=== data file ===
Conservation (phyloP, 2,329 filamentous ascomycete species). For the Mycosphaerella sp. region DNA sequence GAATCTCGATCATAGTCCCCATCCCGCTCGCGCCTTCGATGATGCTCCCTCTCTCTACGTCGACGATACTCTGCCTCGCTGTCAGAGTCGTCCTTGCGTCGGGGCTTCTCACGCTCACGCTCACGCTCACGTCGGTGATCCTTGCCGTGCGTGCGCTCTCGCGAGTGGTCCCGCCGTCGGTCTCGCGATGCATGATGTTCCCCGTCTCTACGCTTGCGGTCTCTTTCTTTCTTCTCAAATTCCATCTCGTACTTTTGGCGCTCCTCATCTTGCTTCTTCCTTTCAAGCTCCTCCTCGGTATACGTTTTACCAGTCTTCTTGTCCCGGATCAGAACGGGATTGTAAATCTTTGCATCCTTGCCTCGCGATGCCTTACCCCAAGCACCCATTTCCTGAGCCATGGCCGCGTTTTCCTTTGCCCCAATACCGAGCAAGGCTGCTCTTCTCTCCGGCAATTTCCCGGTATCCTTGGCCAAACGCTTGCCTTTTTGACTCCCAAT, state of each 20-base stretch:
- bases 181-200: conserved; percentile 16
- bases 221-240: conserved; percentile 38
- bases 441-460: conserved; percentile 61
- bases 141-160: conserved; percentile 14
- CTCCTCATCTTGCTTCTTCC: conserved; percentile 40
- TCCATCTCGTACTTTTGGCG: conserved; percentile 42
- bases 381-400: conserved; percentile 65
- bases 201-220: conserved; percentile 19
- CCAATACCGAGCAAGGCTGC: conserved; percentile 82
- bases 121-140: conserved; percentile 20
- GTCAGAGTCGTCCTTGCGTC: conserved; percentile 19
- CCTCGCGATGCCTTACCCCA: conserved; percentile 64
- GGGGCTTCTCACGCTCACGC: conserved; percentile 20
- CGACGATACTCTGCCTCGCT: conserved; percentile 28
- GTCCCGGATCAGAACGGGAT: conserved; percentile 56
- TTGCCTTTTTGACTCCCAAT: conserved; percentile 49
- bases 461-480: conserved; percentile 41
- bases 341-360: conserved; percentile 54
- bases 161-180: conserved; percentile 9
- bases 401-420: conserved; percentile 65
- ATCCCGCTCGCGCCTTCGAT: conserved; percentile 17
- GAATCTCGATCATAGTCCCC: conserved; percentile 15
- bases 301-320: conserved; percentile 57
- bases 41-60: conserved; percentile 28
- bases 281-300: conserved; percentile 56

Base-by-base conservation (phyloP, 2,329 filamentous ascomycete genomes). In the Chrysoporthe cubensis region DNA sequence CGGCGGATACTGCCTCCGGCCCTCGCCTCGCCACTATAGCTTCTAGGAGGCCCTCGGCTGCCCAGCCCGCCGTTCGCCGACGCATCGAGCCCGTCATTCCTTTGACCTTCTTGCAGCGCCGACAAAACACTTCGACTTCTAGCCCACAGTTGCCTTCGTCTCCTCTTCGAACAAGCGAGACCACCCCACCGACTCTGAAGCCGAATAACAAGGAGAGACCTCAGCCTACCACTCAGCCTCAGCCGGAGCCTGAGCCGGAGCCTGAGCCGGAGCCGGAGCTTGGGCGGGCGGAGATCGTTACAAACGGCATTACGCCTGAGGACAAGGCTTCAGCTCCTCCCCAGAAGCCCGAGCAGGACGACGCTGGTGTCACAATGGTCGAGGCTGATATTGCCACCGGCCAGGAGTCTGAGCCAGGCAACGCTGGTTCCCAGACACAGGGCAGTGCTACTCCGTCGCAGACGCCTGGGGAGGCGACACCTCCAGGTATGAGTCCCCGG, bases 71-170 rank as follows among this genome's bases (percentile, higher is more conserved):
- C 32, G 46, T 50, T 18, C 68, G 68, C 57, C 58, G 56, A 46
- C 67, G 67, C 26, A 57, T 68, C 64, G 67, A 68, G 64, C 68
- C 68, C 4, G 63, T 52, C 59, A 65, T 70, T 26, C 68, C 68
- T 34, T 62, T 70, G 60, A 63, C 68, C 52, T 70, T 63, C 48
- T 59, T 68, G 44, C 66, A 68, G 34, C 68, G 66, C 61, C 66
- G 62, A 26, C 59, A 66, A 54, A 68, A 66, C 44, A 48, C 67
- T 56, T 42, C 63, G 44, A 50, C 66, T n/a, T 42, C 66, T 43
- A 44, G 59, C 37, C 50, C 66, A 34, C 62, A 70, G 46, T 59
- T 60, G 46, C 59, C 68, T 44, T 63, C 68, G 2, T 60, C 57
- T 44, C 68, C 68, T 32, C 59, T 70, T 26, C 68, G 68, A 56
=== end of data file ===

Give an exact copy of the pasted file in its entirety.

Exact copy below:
Conservation (phyloP, 2,329 filamentous ascomycete species). For the Mycosphaerella sp. region DNA sequence GAATCTCGATCATAGTCCCCATCCCGCTCGCGCCTTCGATGATGCTCCCTCTCTCTACGTCGACGATACTCTGCCTCGCTGTCAGAGTCGTCCTTGCGTCGGGGCTTCTCACGCTCACGCTCACGCTCACGTCGGTGATCCTTGCCGTGCGTGCGCTCTCGCGAGTGGTCCCGCCGTCGGTCTCGCGATGCATGATGTTCCCCGTCTCTACGCTTGCGGTCTCTTTCTTTCTTCTCAAATTCCATCTCGTACTTTTGGCGCTCCTCATCTTGCTTCTTCCTTTCAAGCTCCTCCTCGGTATACGTTTTACCAGTCTTCTTGTCCCGGATCAGAACGGGATTGTAAATCTTTGCATCCTTGCCTCGCGATGCCTTACCCCAAGCACCCATTTCCTGAGCCATGGCCGCGTTTTCCTTTGCCCCAATACCGAGCAAGGCTGCTCTTCTCTCCGGCAATTTCCCGGTATCCTTGGCCAAACGCTTGCCTTTTTGACTCCCAAT, state of each 20-base stretch:
- bases 181-200: conserved; percentile 16
- bases 221-240: conserved; percentile 38
- bases 441-460: conserved; percentile 61
- bases 141-160: conserved; percentile 14
- CTCCTCATCTTGCTTCTTCC: conserved; percentile 40
- TCCATCTCGTACTTTTGGCG: conserved; percentile 42
- bases 381-400: conserved; percentile 65
- bases 201-220: conserved; percentile 19
- CCAATACCGAGCAAGGCTGC: conserved; percentile 82
- bases 121-140: conserved; percentile 20
- GTCAGAGTCGTCCTTGCGTC: conserved; percentile 19
- CCTCGCGATGCCTTACCCCA: conserved; percentile 64
- GGGGCTTCTCACGCTCACGC: conserved; percentile 20
- CGACGATACTCTGCCTCGCT: conserved; percentile 28
- GTCCCGGATCAGAACGGGAT: conserved; percentile 56
- TTGCCTTTTTGACTCCCAAT: conserved; percentile 49
- bases 461-480: conserved; percentile 41
- bases 341-360: conserved; percentile 54
- bases 161-180: conserved; percentile 9
- bases 401-420: conserved; percentile 65
- ATCCCGCTCGCGCCTTCGAT: conserved; percentile 17
- GAATCTCGATCATAGTCCCC: conserved; percentile 15
- bases 301-320: conserved; percentile 57
- bases 41-60: conserved; percentile 28
- bases 281-300: conserved; percentile 56

Base-by-base conservation (phyloP, 2,329 filamentous ascomycete genomes). In the Chrysoporthe cubensis region DNA sequence CGGCGGATACTGCCTCCGGCCCTCGCCTCGCCACTATAGCTTCTAGGAGGCCCTCGGCTGCCCAGCCCGCCGTTCGCCGACGCATCGAGCCCGTCATTCCTTTGACCTTCTTGCAGCGCCGACAAAACACTTCGACTTCTAGCCCACAGTTGCCTTCGTCTCCTCTTCGAACAAGCGAGACCACCCCACCGACTCTGAAGCCGAATAACAAGGAGAGACCTCAGCCTACCACTCAGCCTCAGCCGGAGCCTGAGCCGGAGCCTGAGCCGGAGCCGGAGCTTGGGCGGGCGGAGATCGTTACAAACGGCATTACGCCTGAGGACAAGGCTTCAGCTCCTCCCCAGAAGCCCGAGCAGGACGACGCTGGTGTCACAATGGTCGAGGCTGATATTGCCACCGGCCAGGAGTCTGAGCCAGGCAACGCTGGTTCCCAGACACAGGGCAGTGCTACTCCGTCGCAGACGCCTGGGGAGGCGACACCTCCAGGTATGAGTCCCCGG, bases 71-170 rank as follows among this genome's bases (percentile, higher is more conserved):
- C 32, G 46, T 50, T 18, C 68, G 68, C 57, C 58, G 56, A 46
- C 67, G 67, C 26, A 57, T 68, C 64, G 67, A 68, G 64, C 68
- C 68, C 4, G 63, T 52, C 59, A 65, T 70, T 26, C 68, C 68
- T 34, T 62, T 70, G 60, A 63, C 68, C 52, T 70, T 63, C 48
- T 59, T 68, G 44, C 66, A 68, G 34, C 68, G 66, C 61, C 66
- G 62, A 26, C 59, A 66, A 54, A 68, A 66, C 44, A 48, C 67
- T 56, T 42, C 63, G 44, A 50, C 66, T n/a, T 42, C 66, T 43
- A 44, G 59, C 37, C 50, C 66, A 34, C 62, A 70, G 46, T 59
- T 60, G 46, C 59, C 68, T 44, T 63, C 68, G 2, T 60, C 57
- T 44, C 68, C 68, T 32, C 59, T 70, T 26, C 68, G 68, A 56